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Indexed/Abstracted in: EMBASE, Scopus, Emerging Sources Citation Index
Online ISSN 1827-1782
Kontopodis N., Spiridakis K., Panagiotakis G., Grigoraki M., Kokkinakis T., Rokadakis L.
Surgical Department, Venizeleion General Hospital Heraklion, Heraklion, Crete, Greece
Aim. In our study we examine 315 patients with acute cholecystitis that were initially treated with conservative treatment and after 6-8 weeks underwent delayed elective cholecystectomy and we compare our results with the current bibliography to determine if early or delayed cholecystectomy is the best way to treat patients with acute cholecystitis.
Methods. A total amount of 315 patients with acute cholecystitis were hospitalized in our department during the years 2008 and 2009. The average age of our patients was 51.9 years. Out of 315 patients 209 were women (66.35%) and 106 men (33.65%). All of them underwent initial conservative treatment and delayed cholecystectomy.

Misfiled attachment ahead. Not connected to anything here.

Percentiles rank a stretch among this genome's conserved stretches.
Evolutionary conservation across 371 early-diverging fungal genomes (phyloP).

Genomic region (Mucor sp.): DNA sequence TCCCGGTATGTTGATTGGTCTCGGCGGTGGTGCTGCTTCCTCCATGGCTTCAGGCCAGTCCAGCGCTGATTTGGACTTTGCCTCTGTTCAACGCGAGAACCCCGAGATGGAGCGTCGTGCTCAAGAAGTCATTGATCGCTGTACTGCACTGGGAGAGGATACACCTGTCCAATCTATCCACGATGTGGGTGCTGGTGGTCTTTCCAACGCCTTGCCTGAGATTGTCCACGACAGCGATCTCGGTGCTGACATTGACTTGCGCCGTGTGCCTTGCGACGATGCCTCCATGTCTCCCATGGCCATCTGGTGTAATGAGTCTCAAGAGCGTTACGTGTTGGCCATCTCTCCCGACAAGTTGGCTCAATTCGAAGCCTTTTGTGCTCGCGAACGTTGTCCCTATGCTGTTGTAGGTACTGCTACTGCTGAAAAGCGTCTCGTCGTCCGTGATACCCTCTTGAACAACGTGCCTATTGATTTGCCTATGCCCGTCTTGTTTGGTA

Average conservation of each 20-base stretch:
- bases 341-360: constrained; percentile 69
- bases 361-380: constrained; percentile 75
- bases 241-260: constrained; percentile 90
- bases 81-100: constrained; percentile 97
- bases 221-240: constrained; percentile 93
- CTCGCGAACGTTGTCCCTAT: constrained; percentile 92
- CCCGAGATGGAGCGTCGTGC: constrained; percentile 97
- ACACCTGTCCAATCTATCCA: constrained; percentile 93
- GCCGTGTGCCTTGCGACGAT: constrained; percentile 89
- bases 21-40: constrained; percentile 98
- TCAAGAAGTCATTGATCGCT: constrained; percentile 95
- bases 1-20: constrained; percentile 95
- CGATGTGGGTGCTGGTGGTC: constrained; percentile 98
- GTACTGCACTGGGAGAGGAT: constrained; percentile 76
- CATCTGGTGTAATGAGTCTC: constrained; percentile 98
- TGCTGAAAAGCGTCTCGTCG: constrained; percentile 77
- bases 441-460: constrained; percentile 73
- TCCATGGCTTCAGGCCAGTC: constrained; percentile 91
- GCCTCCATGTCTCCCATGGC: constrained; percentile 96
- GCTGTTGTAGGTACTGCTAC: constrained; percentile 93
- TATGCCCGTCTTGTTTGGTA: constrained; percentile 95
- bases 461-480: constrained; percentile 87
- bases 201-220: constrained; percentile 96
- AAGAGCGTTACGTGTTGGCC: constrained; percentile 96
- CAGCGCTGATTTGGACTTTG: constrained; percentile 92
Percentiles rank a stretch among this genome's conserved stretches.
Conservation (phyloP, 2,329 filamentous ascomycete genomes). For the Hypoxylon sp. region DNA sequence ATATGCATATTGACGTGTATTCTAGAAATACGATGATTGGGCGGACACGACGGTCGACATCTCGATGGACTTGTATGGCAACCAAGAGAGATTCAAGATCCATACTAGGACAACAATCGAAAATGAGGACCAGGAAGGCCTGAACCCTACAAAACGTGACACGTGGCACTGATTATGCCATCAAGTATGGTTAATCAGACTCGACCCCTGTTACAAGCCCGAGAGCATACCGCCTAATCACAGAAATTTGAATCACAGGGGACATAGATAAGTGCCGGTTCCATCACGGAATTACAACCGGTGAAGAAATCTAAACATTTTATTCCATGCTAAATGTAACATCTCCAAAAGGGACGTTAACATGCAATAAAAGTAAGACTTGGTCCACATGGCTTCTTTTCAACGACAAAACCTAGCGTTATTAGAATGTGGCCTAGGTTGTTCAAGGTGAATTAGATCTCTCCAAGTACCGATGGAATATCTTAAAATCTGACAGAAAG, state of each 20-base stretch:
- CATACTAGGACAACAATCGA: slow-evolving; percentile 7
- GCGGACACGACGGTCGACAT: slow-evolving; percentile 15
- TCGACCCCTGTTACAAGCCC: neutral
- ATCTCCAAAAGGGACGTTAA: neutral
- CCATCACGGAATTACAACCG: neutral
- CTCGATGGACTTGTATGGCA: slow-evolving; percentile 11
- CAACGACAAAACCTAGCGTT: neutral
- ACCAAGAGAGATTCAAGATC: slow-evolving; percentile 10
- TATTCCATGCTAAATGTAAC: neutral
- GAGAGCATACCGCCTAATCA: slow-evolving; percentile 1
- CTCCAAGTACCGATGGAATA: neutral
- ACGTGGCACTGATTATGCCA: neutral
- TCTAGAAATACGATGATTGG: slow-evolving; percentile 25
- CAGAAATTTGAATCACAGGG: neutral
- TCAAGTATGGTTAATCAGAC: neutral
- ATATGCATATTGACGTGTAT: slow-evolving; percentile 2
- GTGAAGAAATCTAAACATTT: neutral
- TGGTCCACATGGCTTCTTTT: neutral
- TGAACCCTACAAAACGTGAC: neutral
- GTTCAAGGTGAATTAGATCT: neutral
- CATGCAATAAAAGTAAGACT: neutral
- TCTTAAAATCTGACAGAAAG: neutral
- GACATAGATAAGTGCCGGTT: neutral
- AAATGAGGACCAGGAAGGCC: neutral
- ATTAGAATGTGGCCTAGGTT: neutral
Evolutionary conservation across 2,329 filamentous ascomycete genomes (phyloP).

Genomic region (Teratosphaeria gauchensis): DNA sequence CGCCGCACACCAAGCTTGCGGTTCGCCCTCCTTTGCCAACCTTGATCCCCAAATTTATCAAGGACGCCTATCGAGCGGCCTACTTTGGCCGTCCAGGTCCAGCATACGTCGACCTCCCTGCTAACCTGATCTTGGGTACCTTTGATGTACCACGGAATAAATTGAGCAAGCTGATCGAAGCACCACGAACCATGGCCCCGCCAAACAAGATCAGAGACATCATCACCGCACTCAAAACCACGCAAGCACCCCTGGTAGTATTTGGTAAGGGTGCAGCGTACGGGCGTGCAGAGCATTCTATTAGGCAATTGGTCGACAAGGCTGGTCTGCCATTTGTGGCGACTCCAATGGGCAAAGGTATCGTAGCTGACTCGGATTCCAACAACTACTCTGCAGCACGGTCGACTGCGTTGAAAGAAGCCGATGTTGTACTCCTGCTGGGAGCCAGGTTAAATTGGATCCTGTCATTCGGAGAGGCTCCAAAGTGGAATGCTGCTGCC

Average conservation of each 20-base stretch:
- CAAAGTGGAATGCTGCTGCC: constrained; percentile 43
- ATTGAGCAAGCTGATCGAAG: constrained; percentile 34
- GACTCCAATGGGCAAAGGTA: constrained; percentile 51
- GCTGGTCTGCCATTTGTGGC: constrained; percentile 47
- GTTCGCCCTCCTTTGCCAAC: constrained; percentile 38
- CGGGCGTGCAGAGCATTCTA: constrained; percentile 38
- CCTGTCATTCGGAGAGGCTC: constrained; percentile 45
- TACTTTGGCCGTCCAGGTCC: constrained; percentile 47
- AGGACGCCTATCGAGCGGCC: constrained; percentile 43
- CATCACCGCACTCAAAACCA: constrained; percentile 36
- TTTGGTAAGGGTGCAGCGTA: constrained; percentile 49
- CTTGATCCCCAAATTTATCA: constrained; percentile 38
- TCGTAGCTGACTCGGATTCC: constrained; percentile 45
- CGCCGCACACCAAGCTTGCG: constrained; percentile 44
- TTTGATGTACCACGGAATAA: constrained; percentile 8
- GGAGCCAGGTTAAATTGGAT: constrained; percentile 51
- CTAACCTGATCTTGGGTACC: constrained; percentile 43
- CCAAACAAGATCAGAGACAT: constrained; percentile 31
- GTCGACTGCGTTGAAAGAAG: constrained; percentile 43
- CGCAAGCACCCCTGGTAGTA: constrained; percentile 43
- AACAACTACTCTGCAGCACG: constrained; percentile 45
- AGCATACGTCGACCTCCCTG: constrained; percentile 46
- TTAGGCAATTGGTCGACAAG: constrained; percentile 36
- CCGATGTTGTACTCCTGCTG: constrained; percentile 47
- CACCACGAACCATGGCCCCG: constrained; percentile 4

Results. Of all 315 patients in 16 (5.07%) conservative treatment considered to have failed after a mean time of 5 days and an urgent open cholecystectomy was performed. A total hospitalization of 9 days was necessary for this group. The rest 299 patients after initial conservative treatment and a hospital stay of 5 days left the hospital and returned after 6-8 weeks to have delayed cholecystectomy. 258 patients (81.9%) underwent laparoscopic cholecystectomy and required 2 more days of hospital stay. 32 patients (10.15%) underwent open cholecystectomy for various reasons and stayed in hospital for 4 days and 9 (2.85%) patients were converted from laparoscopic to open surgery and had 9 days hospitalization. An overall average time of 7.5 days of hospitalization was found.
Conclusion. Conservative treatment and delayed cholecystectomy seems to be a safe approach for the patient with acute cholecystitis resulting in less complications and lower conversion rates without any important increase of total hospital stay, when compared with early cholecystectomy.